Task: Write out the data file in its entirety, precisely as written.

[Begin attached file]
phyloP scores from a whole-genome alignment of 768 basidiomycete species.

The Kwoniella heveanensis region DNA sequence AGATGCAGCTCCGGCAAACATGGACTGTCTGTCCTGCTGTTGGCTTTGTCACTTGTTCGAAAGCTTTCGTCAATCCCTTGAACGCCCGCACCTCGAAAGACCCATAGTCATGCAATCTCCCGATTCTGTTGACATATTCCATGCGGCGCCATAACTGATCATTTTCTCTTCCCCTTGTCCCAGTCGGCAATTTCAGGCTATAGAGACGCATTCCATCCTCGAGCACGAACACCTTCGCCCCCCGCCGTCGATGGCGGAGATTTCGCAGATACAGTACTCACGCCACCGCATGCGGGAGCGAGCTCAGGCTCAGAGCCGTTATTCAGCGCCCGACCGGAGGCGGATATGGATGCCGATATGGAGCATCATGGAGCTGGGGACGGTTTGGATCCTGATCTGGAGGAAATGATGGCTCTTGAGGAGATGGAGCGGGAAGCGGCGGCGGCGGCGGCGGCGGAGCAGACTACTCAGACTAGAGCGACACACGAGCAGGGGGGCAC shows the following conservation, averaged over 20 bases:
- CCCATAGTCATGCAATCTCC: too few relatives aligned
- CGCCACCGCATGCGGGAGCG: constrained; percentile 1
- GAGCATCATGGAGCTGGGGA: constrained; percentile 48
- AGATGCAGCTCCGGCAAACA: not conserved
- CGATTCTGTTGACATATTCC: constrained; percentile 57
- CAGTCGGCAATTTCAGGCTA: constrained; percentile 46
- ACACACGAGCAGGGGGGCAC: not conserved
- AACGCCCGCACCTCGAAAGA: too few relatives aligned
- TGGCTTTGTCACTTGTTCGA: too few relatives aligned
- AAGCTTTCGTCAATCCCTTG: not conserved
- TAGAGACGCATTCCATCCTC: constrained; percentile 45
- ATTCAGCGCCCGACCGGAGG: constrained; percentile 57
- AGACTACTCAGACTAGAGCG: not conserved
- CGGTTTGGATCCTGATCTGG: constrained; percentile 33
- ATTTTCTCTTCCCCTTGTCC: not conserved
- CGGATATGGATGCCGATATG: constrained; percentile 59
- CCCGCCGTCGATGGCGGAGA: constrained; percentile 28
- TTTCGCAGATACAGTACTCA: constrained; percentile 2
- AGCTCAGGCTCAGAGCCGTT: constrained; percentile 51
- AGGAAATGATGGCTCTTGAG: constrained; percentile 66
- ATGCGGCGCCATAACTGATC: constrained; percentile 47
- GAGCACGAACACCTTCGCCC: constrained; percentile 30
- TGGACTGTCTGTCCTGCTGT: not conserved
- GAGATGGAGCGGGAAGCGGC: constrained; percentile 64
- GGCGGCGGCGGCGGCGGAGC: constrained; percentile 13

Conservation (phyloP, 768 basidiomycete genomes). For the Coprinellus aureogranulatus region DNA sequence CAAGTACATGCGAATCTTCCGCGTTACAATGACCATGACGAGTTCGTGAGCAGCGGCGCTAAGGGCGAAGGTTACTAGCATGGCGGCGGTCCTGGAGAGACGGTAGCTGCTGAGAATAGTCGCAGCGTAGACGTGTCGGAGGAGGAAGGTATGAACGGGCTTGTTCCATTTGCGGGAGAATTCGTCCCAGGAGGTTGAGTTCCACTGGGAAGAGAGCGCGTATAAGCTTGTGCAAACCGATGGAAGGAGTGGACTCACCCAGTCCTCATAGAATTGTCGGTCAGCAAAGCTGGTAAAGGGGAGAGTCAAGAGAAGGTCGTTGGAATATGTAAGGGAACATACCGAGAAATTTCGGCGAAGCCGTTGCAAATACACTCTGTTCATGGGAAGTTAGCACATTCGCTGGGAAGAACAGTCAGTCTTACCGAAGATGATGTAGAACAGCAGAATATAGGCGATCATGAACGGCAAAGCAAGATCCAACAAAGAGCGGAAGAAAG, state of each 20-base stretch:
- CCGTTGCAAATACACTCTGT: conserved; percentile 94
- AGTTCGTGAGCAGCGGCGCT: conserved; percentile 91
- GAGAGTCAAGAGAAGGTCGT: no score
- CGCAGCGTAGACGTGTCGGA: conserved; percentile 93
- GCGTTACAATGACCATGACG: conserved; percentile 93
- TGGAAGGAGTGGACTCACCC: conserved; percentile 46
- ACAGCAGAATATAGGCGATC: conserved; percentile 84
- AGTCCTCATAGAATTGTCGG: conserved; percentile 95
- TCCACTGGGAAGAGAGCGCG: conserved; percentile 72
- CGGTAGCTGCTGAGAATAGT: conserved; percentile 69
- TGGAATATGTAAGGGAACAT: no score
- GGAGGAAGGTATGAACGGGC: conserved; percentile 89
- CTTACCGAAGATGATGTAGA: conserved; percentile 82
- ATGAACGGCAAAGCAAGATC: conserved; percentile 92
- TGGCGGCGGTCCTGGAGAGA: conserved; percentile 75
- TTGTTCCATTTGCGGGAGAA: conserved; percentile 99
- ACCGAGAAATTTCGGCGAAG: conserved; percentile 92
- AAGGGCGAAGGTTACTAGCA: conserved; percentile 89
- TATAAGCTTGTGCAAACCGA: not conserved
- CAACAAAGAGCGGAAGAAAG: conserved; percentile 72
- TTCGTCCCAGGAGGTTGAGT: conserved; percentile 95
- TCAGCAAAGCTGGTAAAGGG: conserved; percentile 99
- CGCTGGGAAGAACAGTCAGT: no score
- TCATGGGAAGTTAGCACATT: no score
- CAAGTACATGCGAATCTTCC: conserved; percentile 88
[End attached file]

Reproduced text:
phyloP scores from a whole-genome alignment of 768 basidiomycete species.

The Kwoniella heveanensis region DNA sequence AGATGCAGCTCCGGCAAACATGGACTGTCTGTCCTGCTGTTGGCTTTGTCACTTGTTCGAAAGCTTTCGTCAATCCCTTGAACGCCCGCACCTCGAAAGACCCATAGTCATGCAATCTCCCGATTCTGTTGACATATTCCATGCGGCGCCATAACTGATCATTTTCTCTTCCCCTTGTCCCAGTCGGCAATTTCAGGCTATAGAGACGCATTCCATCCTCGAGCACGAACACCTTCGCCCCCCGCCGTCGATGGCGGAGATTTCGCAGATACAGTACTCACGCCACCGCATGCGGGAGCGAGCTCAGGCTCAGAGCCGTTATTCAGCGCCCGACCGGAGGCGGATATGGATGCCGATATGGAGCATCATGGAGCTGGGGACGGTTTGGATCCTGATCTGGAGGAAATGATGGCTCTTGAGGAGATGGAGCGGGAAGCGGCGGCGGCGGCGGCGGCGGAGCAGACTACTCAGACTAGAGCGACACACGAGCAGGGGGGCAC shows the following conservation, averaged over 20 bases:
- CCCATAGTCATGCAATCTCC: too few relatives aligned
- CGCCACCGCATGCGGGAGCG: constrained; percentile 1
- GAGCATCATGGAGCTGGGGA: constrained; percentile 48
- AGATGCAGCTCCGGCAAACA: not conserved
- CGATTCTGTTGACATATTCC: constrained; percentile 57
- CAGTCGGCAATTTCAGGCTA: constrained; percentile 46
- ACACACGAGCAGGGGGGCAC: not conserved
- AACGCCCGCACCTCGAAAGA: too few relatives aligned
- TGGCTTTGTCACTTGTTCGA: too few relatives aligned
- AAGCTTTCGTCAATCCCTTG: not conserved
- TAGAGACGCATTCCATCCTC: constrained; percentile 45
- ATTCAGCGCCCGACCGGAGG: constrained; percentile 57
- AGACTACTCAGACTAGAGCG: not conserved
- CGGTTTGGATCCTGATCTGG: constrained; percentile 33
- ATTTTCTCTTCCCCTTGTCC: not conserved
- CGGATATGGATGCCGATATG: constrained; percentile 59
- CCCGCCGTCGATGGCGGAGA: constrained; percentile 28
- TTTCGCAGATACAGTACTCA: constrained; percentile 2
- AGCTCAGGCTCAGAGCCGTT: constrained; percentile 51
- AGGAAATGATGGCTCTTGAG: constrained; percentile 66
- ATGCGGCGCCATAACTGATC: constrained; percentile 47
- GAGCACGAACACCTTCGCCC: constrained; percentile 30
- TGGACTGTCTGTCCTGCTGT: not conserved
- GAGATGGAGCGGGAAGCGGC: constrained; percentile 64
- GGCGGCGGCGGCGGCGGAGC: constrained; percentile 13

Conservation (phyloP, 768 basidiomycete genomes). For the Coprinellus aureogranulatus region DNA sequence CAAGTACATGCGAATCTTCCGCGTTACAATGACCATGACGAGTTCGTGAGCAGCGGCGCTAAGGGCGAAGGTTACTAGCATGGCGGCGGTCCTGGAGAGACGGTAGCTGCTGAGAATAGTCGCAGCGTAGACGTGTCGGAGGAGGAAGGTATGAACGGGCTTGTTCCATTTGCGGGAGAATTCGTCCCAGGAGGTTGAGTTCCACTGGGAAGAGAGCGCGTATAAGCTTGTGCAAACCGATGGAAGGAGTGGACTCACCCAGTCCTCATAGAATTGTCGGTCAGCAAAGCTGGTAAAGGGGAGAGTCAAGAGAAGGTCGTTGGAATATGTAAGGGAACATACCGAGAAATTTCGGCGAAGCCGTTGCAAATACACTCTGTTCATGGGAAGTTAGCACATTCGCTGGGAAGAACAGTCAGTCTTACCGAAGATGATGTAGAACAGCAGAATATAGGCGATCATGAACGGCAAAGCAAGATCCAACAAAGAGCGGAAGAAAG, state of each 20-base stretch:
- CCGTTGCAAATACACTCTGT: conserved; percentile 94
- AGTTCGTGAGCAGCGGCGCT: conserved; percentile 91
- GAGAGTCAAGAGAAGGTCGT: no score
- CGCAGCGTAGACGTGTCGGA: conserved; percentile 93
- GCGTTACAATGACCATGACG: conserved; percentile 93
- TGGAAGGAGTGGACTCACCC: conserved; percentile 46
- ACAGCAGAATATAGGCGATC: conserved; percentile 84
- AGTCCTCATAGAATTGTCGG: conserved; percentile 95
- TCCACTGGGAAGAGAGCGCG: conserved; percentile 72
- CGGTAGCTGCTGAGAATAGT: conserved; percentile 69
- TGGAATATGTAAGGGAACAT: no score
- GGAGGAAGGTATGAACGGGC: conserved; percentile 89
- CTTACCGAAGATGATGTAGA: conserved; percentile 82
- ATGAACGGCAAAGCAAGATC: conserved; percentile 92
- TGGCGGCGGTCCTGGAGAGA: conserved; percentile 75
- TTGTTCCATTTGCGGGAGAA: conserved; percentile 99
- ACCGAGAAATTTCGGCGAAG: conserved; percentile 92
- AAGGGCGAAGGTTACTAGCA: conserved; percentile 89
- TATAAGCTTGTGCAAACCGA: not conserved
- CAACAAAGAGCGGAAGAAAG: conserved; percentile 72
- TTCGTCCCAGGAGGTTGAGT: conserved; percentile 95
- TCAGCAAAGCTGGTAAAGGG: conserved; percentile 99
- CGCTGGGAAGAACAGTCAGT: no score
- TCATGGGAAGTTAGCACATT: no score
- CAAGTACATGCGAATCTTCC: conserved; percentile 88